FLYNN: You know what? We have let -- this has been going on for a long time, by the way. There's a great guy in the twin cities called Joe Soucheray who has a radio show called Garage Logic and he calls it the great conspiracy and the euphoriants, the liberals, this is what they do. It's been going on for a long time. You go back in the late Seventies, early Eighties when they say, oh, we're not going to keep score at the little league games anymore. This is all the same line of thinking.

GLENN: I got a -- I have got a great story that I'm going to do tomorrow. I just found it. It's in -- oh, shoot, where is it? It is in the, I think it was in The Wall Street Journal today. Yeah, here it is, the trophy kids. This is fantastic.

FLYNN: I haven't seen it yet.

GLENN: This is fantastic, and it talks about -- we're going to talk about it on the radio program tomorrow, but it talks about how the trophy kids are now coming in to work and they are having to have employment coaches at work because they don't understand it at all. They are, why aren't you praising me, why don't I win.

FLYNN: They have parent orientation at some of these companies now like a college.

GLENN: Oh, you just -- that's fantastic.

FLYNN: Helicopter parents. It's nuts.

GLENN: I know. All right. The name of the book is Extreme Measures. It's in bookstores everywhere starting today. It is absolutely fantastic. Think the best one that you have written so far? Would you agree with that or do you have favorites?

FLYNN: I'm the wrong person to ask.

GLENN: Wrong person to ask? It is Extreme Measures by Vince Flynn. Get it in bookstores everywhere, a great, great read.

From the moment the 33-year-old Thomas Jefferson arrived at the Continental Congress in Philadelphia in 1776, he was on the radical side. That caused John Adams to like him immediately. Then the Congress stuck Jefferson and Adams together on the five-man committee to write a formal statement justifying a break with Great Britain, and their mutual admiration society began.

Jefferson thought Adams should write the Declaration. But Adams protested, saying, “It can't come from me because I'm obnoxious and disliked." Adams reasoned that Jefferson was not obnoxious or disliked, therefore he should write it. Plus, he flattered Jefferson, by telling him he was a great writer. It was a master class in passing the buck.

So, over the next 17 days, Jefferson holed up in his room, applying his lawyer skills to the ideas of the Enlightenment. He borrowed freely from existing documents like the Virginia Declaration of Rights. He later wrote that “he was not striving for originality of principle or sentiment." Instead, he hoped his words served as “an expression of the American mind."

It's safe to say he achieved his goal.

The five-man committee changed about 25 percent of Jefferson's first draft of the Declaration before submitting it to Congress. Then, Congress altered about one-fifth of that draft. But most of the final Declaration's words are Jefferson's, including the most famous passage — the Preamble — which Congress left intact. The result is nothing less than America's mission statement, the words that ultimately bind the nation together. And words that we desperately need to rediscover because of our boiling partisan rage.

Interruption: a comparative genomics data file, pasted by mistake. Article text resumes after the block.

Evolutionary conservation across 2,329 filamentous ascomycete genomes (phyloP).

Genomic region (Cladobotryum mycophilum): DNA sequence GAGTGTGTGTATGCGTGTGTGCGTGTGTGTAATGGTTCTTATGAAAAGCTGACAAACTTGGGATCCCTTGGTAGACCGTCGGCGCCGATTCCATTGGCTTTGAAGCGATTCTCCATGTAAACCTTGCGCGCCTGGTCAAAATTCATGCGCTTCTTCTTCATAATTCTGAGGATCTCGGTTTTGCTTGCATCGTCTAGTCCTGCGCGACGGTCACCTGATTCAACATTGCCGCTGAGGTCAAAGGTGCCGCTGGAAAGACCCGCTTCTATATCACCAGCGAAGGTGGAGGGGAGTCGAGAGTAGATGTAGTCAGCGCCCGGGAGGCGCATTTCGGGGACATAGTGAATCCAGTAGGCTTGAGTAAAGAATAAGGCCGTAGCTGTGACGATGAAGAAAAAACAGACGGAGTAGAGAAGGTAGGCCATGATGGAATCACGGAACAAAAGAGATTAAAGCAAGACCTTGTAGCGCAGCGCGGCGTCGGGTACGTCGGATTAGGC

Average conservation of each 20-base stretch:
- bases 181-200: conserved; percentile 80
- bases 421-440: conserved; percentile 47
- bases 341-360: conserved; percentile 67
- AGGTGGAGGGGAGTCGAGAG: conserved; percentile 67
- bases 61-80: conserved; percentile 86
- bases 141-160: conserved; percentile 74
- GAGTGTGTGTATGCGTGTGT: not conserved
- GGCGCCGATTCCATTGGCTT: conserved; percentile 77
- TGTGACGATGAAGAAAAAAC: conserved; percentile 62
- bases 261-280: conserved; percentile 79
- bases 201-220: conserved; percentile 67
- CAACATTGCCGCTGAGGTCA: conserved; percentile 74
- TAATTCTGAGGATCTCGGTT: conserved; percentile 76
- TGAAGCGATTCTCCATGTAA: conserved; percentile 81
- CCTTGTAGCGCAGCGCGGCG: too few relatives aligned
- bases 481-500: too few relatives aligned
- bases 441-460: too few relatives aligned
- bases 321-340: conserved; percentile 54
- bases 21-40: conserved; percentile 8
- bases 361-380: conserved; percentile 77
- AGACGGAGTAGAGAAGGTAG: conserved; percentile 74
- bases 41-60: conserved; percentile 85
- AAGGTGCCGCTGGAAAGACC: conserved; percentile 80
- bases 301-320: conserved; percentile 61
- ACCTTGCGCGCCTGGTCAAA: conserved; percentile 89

The Declaration is brilliant in structure and purpose. It was designed for multiple audiences: the King of Great Britain, the colonists, and the world. And it was designed for multiple purposes: rallying the troops, gaining foreign allies, and announcing the creation of a new country.

The Declaration is structured in five sections: the Introduction, Preamble, the Body composed of two parts, and the Conclusion. It's basically the most genius breakup letter ever written.

In the Introduction, step 1 is the notificationI think we need to break up. And to be fair, I feel I owe you an explanation...

When in the Course of human events, it becomes necessary for one people to dissolve the political bands which have connected them with another…

The Continental Congress felt they were entitled by “the Laws of Nature and of Nature's God" to “dissolve the political bands," but they needed to prove the legitimacy of their cause. They were defying the world's most powerful nation and needed to motivate foreign allies to join the effort. So, they set their struggle within the entire “Course of human events." They're saying, this is no petty political spat — this is a major event in world history.

Step 2 is declaring what you believe in, your standardsHere's what I'm looking for in a healthy relationship...

This is the most famous part of the Declaration; the part school children recite — the Preamble:

We hold these truths to be self-evident, that all men are created equal, that they are endowed by their Creator with certain unalienable Rights, that among these are Life, Liberty and the pursuit of Happiness.

That's as much as many Americans know of the Declaration. But the Preamble is the DNA of our nation, and it really needs to be taken as a whole: